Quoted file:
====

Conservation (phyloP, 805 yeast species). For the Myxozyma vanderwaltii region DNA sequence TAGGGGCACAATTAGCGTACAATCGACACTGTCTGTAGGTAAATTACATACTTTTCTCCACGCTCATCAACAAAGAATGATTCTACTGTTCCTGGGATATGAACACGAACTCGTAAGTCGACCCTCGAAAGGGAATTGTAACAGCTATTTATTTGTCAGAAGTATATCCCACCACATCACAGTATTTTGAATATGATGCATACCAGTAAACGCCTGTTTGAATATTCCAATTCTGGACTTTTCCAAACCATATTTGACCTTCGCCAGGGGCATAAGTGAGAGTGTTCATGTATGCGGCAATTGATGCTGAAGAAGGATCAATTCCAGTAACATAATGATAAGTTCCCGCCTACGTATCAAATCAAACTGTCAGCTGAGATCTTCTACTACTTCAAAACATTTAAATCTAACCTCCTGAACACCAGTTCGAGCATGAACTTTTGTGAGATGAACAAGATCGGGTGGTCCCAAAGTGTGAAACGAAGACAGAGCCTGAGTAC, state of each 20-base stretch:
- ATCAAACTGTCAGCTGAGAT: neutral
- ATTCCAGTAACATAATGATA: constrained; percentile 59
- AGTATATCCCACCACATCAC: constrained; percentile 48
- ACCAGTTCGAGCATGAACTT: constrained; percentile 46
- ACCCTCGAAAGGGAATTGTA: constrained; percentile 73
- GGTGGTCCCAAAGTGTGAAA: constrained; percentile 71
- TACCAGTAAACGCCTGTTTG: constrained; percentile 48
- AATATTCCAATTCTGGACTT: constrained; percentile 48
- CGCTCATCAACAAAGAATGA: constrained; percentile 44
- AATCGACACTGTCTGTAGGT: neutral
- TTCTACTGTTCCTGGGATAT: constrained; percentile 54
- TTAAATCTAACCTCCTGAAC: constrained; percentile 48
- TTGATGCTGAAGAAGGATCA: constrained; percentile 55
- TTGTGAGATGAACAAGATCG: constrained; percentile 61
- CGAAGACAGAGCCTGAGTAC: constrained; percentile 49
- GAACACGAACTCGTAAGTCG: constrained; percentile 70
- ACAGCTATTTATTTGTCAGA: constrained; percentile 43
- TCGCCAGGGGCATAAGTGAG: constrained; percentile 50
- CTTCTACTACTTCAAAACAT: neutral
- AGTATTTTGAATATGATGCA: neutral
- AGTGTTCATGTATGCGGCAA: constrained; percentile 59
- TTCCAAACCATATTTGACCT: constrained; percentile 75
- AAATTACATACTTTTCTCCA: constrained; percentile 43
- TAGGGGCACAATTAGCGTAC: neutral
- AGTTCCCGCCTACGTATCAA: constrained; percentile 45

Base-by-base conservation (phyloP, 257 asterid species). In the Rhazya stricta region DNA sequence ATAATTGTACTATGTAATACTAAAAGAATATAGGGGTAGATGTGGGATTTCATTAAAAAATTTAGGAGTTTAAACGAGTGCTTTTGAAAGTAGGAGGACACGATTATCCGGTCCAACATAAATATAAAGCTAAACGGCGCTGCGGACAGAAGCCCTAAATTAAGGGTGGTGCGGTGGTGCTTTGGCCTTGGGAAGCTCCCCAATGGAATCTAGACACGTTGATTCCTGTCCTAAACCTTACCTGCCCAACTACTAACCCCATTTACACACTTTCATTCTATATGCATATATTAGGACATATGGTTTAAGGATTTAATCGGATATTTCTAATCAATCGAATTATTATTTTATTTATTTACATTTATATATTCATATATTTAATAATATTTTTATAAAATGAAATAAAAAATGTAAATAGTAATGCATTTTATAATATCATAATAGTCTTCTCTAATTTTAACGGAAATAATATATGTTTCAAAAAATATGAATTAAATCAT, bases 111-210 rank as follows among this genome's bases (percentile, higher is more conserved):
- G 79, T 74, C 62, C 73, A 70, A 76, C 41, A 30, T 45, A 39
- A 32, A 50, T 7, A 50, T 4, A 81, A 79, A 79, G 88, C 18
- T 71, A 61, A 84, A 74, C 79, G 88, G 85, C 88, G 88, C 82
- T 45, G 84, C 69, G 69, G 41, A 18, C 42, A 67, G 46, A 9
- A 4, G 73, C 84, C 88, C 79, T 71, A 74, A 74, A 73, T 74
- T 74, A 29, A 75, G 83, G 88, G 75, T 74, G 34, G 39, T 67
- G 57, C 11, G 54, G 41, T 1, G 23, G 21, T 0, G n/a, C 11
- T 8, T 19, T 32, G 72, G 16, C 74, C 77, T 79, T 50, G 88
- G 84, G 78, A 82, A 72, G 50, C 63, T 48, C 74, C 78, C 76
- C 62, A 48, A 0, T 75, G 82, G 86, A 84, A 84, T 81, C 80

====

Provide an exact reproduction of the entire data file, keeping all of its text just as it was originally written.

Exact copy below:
Conservation (phyloP, 805 yeast species). For the Myxozyma vanderwaltii region DNA sequence TAGGGGCACAATTAGCGTACAATCGACACTGTCTGTAGGTAAATTACATACTTTTCTCCACGCTCATCAACAAAGAATGATTCTACTGTTCCTGGGATATGAACACGAACTCGTAAGTCGACCCTCGAAAGGGAATTGTAACAGCTATTTATTTGTCAGAAGTATATCCCACCACATCACAGTATTTTGAATATGATGCATACCAGTAAACGCCTGTTTGAATATTCCAATTCTGGACTTTTCCAAACCATATTTGACCTTCGCCAGGGGCATAAGTGAGAGTGTTCATGTATGCGGCAATTGATGCTGAAGAAGGATCAATTCCAGTAACATAATGATAAGTTCCCGCCTACGTATCAAATCAAACTGTCAGCTGAGATCTTCTACTACTTCAAAACATTTAAATCTAACCTCCTGAACACCAGTTCGAGCATGAACTTTTGTGAGATGAACAAGATCGGGTGGTCCCAAAGTGTGAAACGAAGACAGAGCCTGAGTAC, state of each 20-base stretch:
- ATCAAACTGTCAGCTGAGAT: neutral
- ATTCCAGTAACATAATGATA: constrained; percentile 59
- AGTATATCCCACCACATCAC: constrained; percentile 48
- ACCAGTTCGAGCATGAACTT: constrained; percentile 46
- ACCCTCGAAAGGGAATTGTA: constrained; percentile 73
- GGTGGTCCCAAAGTGTGAAA: constrained; percentile 71
- TACCAGTAAACGCCTGTTTG: constrained; percentile 48
- AATATTCCAATTCTGGACTT: constrained; percentile 48
- CGCTCATCAACAAAGAATGA: constrained; percentile 44
- AATCGACACTGTCTGTAGGT: neutral
- TTCTACTGTTCCTGGGATAT: constrained; percentile 54
- TTAAATCTAACCTCCTGAAC: constrained; percentile 48
- TTGATGCTGAAGAAGGATCA: constrained; percentile 55
- TTGTGAGATGAACAAGATCG: constrained; percentile 61
- CGAAGACAGAGCCTGAGTAC: constrained; percentile 49
- GAACACGAACTCGTAAGTCG: constrained; percentile 70
- ACAGCTATTTATTTGTCAGA: constrained; percentile 43
- TCGCCAGGGGCATAAGTGAG: constrained; percentile 50
- CTTCTACTACTTCAAAACAT: neutral
- AGTATTTTGAATATGATGCA: neutral
- AGTGTTCATGTATGCGGCAA: constrained; percentile 59
- TTCCAAACCATATTTGACCT: constrained; percentile 75
- AAATTACATACTTTTCTCCA: constrained; percentile 43
- TAGGGGCACAATTAGCGTAC: neutral
- AGTTCCCGCCTACGTATCAA: constrained; percentile 45

Base-by-base conservation (phyloP, 257 asterid species). In the Rhazya stricta region DNA sequence ATAATTGTACTATGTAATACTAAAAGAATATAGGGGTAGATGTGGGATTTCATTAAAAAATTTAGGAGTTTAAACGAGTGCTTTTGAAAGTAGGAGGACACGATTATCCGGTCCAACATAAATATAAAGCTAAACGGCGCTGCGGACAGAAGCCCTAAATTAAGGGTGGTGCGGTGGTGCTTTGGCCTTGGGAAGCTCCCCAATGGAATCTAGACACGTTGATTCCTGTCCTAAACCTTACCTGCCCAACTACTAACCCCATTTACACACTTTCATTCTATATGCATATATTAGGACATATGGTTTAAGGATTTAATCGGATATTTCTAATCAATCGAATTATTATTTTATTTATTTACATTTATATATTCATATATTTAATAATATTTTTATAAAATGAAATAAAAAATGTAAATAGTAATGCATTTTATAATATCATAATAGTCTTCTCTAATTTTAACGGAAATAATATATGTTTCAAAAAATATGAATTAAATCAT, bases 111-210 rank as follows among this genome's bases (percentile, higher is more conserved):
- G 79, T 74, C 62, C 73, A 70, A 76, C 41, A 30, T 45, A 39
- A 32, A 50, T 7, A 50, T 4, A 81, A 79, A 79, G 88, C 18
- T 71, A 61, A 84, A 74, C 79, G 88, G 85, C 88, G 88, C 82
- T 45, G 84, C 69, G 69, G 41, A 18, C 42, A 67, G 46, A 9
- A 4, G 73, C 84, C 88, C 79, T 71, A 74, A 74, A 73, T 74
- T 74, A 29, A 75, G 83, G 88, G 75, T 74, G 34, G 39, T 67
- G 57, C 11, G 54, G 41, T 1, G 23, G 21, T 0, G n/a, C 11
- T 8, T 19, T 32, G 72, G 16, C 74, C 77, T 79, T 50, G 88
- G 84, G 78, A 82, A 72, G 50, C 63, T 48, C 74, C 78, C 76
- C 62, A 48, A 0, T 75, G 82, G 86, A 84, A 84, T 81, C 80